Yet, this legislation could have wonderful benefits for everyone. We might see increased political contributions on the Hill from folks who would like to buy congressional pardon insurance. Current members, such as Rep. William "Cold Cash" Jefferson (D-La.) would be out of danger and former congressman Randy "Duke" Cunningham (R-Calif.) would be looking to find a new yacht.

This has great potential as a whole new kind of earmark.

Pulled From the Lineup

Defense Secretary Robert Gates yesterday strongly defended Undersecretary Eric Edelman as a "valued member" of the Pentagon "team" and praised his "wise counsel" despite his truly unwise letter to Sen. Hillary Clinton last week accusing her of aiding "enemy propaganda that the United States will abandon its allies."

Even a number of conservatives said Edelman's letter, responding to a Clinton inquiry about contingency planning for a withdrawal from Iraq, was over the top, and Gates himself felt it necessary to make nice with a letter to Clinton. Conservatives no doubt felt that what made it truly unwise was that it had the effect of boosting the Democratic front-runner's antiwar bona fides. (Unless you think Edelman is somehow thinking that Clinton would be the easiest Democrat for Republicans to beat.)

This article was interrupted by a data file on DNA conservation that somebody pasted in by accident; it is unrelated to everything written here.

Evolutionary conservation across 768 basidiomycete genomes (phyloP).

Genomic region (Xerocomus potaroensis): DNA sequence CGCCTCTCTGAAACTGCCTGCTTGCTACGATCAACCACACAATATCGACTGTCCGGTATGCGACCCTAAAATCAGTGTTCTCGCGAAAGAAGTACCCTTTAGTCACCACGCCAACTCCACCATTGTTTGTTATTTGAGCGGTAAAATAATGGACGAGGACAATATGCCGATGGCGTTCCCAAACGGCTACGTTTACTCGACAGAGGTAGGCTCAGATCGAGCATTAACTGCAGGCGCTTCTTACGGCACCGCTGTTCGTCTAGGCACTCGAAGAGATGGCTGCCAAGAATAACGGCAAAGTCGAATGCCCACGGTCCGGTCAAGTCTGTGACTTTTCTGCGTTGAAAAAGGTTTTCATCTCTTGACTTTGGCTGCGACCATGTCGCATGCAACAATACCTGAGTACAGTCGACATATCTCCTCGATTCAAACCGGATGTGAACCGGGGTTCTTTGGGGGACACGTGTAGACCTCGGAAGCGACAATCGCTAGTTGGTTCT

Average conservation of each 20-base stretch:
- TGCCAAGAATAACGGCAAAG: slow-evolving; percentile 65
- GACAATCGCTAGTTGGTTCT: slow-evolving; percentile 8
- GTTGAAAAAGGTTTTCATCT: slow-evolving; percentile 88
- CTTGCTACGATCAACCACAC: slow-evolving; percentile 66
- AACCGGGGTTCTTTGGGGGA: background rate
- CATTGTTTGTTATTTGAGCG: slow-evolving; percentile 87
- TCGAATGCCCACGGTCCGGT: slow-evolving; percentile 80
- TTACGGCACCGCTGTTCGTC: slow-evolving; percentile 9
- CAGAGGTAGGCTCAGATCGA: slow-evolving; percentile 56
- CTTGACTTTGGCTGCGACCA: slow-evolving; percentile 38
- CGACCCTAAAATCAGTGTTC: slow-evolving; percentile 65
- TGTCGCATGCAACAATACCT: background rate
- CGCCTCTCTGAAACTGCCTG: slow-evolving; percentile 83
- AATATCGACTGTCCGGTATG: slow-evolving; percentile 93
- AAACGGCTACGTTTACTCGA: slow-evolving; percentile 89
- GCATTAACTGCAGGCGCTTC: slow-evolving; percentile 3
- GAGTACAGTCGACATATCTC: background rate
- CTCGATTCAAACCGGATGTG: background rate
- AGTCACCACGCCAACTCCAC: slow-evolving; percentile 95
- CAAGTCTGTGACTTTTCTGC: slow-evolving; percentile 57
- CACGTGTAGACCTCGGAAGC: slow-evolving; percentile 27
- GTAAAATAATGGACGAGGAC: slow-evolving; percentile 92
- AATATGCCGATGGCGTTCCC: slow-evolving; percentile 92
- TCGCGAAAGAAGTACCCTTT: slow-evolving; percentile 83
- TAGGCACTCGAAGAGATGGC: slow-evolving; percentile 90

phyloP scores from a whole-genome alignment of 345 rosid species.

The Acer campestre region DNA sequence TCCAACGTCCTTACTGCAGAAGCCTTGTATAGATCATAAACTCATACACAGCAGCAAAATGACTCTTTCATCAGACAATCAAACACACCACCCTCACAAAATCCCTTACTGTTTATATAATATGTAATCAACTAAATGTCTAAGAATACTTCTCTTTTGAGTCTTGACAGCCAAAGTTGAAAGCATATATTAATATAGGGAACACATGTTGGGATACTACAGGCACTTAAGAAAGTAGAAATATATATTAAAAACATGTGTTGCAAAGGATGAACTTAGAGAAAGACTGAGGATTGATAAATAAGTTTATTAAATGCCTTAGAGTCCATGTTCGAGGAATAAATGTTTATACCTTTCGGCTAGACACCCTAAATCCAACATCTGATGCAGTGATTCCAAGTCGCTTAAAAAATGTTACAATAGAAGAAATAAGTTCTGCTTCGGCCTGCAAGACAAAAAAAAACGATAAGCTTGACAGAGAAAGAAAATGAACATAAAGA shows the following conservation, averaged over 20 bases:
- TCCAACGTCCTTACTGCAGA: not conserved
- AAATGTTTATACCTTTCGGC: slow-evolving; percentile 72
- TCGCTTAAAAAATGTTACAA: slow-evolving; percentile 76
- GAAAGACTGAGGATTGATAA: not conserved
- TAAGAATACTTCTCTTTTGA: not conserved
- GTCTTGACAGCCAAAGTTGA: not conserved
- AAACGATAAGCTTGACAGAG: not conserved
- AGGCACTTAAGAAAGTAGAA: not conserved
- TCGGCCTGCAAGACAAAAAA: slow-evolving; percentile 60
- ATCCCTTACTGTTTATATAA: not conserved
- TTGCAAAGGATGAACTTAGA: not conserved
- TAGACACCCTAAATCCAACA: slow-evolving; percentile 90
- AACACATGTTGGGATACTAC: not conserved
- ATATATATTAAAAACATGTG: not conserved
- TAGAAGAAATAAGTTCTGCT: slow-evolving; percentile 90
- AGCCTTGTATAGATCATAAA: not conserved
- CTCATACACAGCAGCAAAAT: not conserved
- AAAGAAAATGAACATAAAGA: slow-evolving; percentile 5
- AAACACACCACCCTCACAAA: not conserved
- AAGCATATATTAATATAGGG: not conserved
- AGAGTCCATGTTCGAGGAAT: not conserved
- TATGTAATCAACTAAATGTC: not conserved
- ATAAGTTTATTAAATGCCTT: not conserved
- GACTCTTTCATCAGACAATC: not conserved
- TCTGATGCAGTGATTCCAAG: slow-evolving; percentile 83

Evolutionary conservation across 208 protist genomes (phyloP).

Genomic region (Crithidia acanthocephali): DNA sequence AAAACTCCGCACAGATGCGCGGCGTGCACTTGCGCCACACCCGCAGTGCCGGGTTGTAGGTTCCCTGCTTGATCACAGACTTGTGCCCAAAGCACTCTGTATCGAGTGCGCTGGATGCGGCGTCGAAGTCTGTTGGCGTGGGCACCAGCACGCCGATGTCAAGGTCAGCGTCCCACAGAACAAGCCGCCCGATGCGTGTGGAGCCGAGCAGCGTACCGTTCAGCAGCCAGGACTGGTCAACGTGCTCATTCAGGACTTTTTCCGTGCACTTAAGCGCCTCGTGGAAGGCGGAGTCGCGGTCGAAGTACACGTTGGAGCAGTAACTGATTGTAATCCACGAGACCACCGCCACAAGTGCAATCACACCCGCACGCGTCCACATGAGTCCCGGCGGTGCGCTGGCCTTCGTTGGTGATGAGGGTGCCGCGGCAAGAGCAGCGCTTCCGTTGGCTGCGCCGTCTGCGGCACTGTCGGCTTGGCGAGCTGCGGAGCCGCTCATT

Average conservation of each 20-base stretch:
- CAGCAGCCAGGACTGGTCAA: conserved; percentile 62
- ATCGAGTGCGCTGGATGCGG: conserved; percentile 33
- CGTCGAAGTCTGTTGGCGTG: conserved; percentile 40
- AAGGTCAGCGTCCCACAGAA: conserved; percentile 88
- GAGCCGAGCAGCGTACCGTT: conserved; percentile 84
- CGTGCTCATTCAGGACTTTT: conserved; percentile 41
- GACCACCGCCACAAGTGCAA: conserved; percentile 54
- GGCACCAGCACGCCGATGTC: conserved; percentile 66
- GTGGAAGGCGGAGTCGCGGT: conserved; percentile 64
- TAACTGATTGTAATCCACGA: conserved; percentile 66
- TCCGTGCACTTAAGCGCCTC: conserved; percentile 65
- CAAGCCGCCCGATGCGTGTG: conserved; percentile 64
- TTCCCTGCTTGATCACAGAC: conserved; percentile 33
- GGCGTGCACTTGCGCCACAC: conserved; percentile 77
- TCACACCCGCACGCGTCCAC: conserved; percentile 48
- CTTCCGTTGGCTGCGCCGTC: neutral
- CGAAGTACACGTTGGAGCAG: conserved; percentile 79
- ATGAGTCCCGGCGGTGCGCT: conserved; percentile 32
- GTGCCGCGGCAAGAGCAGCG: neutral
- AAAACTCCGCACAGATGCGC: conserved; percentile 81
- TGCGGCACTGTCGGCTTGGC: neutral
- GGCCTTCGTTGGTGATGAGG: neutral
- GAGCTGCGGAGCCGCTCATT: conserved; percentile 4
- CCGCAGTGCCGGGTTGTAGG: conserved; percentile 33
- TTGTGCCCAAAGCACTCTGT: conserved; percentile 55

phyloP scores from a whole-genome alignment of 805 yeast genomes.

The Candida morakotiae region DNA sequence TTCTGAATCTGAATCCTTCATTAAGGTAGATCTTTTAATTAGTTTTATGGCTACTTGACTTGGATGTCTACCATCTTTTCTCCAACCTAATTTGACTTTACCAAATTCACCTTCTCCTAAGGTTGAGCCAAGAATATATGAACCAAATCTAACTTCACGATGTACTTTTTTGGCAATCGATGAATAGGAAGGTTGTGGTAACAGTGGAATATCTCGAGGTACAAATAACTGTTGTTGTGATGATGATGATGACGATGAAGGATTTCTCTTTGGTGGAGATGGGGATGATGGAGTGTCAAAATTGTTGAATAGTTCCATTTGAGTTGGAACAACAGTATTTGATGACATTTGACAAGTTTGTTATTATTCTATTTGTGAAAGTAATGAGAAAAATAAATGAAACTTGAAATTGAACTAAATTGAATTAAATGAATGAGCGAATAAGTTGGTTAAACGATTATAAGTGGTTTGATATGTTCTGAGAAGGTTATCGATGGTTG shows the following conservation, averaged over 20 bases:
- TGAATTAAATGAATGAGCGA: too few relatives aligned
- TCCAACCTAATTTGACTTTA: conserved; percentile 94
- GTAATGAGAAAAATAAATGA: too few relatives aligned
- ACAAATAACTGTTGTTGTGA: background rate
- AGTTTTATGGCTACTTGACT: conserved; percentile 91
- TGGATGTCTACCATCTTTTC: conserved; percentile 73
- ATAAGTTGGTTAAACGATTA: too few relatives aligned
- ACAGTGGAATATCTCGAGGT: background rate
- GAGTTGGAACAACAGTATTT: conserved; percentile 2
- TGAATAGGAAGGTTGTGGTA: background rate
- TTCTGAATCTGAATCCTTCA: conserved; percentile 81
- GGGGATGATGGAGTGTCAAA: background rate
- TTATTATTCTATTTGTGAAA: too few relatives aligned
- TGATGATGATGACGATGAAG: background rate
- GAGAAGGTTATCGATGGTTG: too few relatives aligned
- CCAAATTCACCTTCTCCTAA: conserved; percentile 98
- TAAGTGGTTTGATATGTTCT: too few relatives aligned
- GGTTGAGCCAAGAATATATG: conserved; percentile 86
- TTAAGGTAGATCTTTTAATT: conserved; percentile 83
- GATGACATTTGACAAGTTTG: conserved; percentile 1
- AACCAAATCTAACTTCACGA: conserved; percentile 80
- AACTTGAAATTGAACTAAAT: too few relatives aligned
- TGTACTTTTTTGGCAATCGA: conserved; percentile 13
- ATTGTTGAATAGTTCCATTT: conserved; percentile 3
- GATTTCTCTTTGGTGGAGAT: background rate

Despite Gates's praise, it appears the "team" felt it might be prudent -- or Edelman decided so -- that he lower his profile. So Edelman, who was on the schedule to testify Wednesday to a joint hearing of the House Armed Services and intelligence committees, was a no-show.

"He decided not to testify," said a spokeswoman for the committee. The committee was holding a session titled "Implications of the National Intelligence Estimate regarding Al-Qaeda."

Good decision. Despite his unintended assistance to Clinton's campaign, Democrats on the panel were prepared to skewer Edelman for the letter. The Senate Armed Services Committee, of which the aforesaid Clinton is a member, is hoping to hear from him about redeployment on Aug. 2.

Moving Up